C. A Health Unit's Records Event: Prince George

In April 1995, health records, including birth notices and post-natal notes for the years 1983 and 1985, were left in a filing cabinet in the Prince George Health Unit, which was subsequently sold to the general public throughout the government disposal process. A staff member had placed records in a filing cabinet without being aware that the cabinet in question was due for disposal.

D. A Computer Disks Event: Langley

In December, 1994, medical information was found on used computer disks purchased from Value Village Stores Ltd. in Langley. The common denominator for all this information was that the material was typed by individuals working for a commercial typing service. The commercial typing service had apparently gone out of business and the computer disks on which the health care information had been installed eventually ended up for sale in the Langley Value Village five years later.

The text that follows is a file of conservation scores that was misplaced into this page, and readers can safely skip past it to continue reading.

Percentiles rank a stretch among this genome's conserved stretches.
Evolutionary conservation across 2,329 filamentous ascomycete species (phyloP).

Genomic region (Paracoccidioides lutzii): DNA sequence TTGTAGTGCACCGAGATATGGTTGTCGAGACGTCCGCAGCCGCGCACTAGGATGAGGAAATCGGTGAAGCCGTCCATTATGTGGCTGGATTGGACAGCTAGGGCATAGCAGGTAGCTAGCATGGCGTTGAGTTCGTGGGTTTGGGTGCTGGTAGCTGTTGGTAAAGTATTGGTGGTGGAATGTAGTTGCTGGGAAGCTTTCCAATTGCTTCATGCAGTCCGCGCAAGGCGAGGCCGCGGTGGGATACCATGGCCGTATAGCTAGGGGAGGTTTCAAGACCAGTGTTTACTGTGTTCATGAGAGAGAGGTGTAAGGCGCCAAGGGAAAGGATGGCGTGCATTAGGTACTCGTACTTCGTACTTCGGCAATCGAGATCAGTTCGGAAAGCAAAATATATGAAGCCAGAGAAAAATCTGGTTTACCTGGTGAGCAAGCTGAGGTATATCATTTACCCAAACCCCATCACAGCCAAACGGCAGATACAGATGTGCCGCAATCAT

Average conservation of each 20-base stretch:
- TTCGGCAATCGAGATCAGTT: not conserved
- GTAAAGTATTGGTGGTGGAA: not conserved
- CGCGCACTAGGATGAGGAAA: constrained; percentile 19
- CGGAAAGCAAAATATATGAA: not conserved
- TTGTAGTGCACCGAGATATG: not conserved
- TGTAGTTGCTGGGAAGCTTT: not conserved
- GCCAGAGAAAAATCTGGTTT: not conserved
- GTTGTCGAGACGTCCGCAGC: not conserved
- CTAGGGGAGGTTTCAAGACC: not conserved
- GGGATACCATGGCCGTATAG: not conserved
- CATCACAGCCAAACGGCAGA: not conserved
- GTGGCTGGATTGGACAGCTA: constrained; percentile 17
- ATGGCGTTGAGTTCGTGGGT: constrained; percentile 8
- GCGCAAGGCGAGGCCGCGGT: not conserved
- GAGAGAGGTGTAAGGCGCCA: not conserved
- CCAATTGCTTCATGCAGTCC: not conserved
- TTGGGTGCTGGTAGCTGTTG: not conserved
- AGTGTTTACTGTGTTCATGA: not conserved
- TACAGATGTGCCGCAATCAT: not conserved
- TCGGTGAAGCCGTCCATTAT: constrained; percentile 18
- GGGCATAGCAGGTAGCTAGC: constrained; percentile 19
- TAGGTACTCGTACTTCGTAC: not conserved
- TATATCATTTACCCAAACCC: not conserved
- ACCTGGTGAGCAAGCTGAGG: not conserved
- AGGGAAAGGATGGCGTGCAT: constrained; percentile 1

Again, all of these episodes have led to investigations by the Ministry of Health, significant concerns in newspapers, public outcries, and the Minister of Health demanding that these sorts of things not happen. Now I am a realist, I expect accidents to happen. But we are trying, at least in the area of privacy and data protection, to minimize these kinds of occurrences. What we need to do is implement sound data protection.


There are several basic principles, not even written out in law, that as a privacy advocate, (and I think that I represent people who are in this business in various countries, wherever you are from), I think need to be remembered when you are talking about privacy and data protection.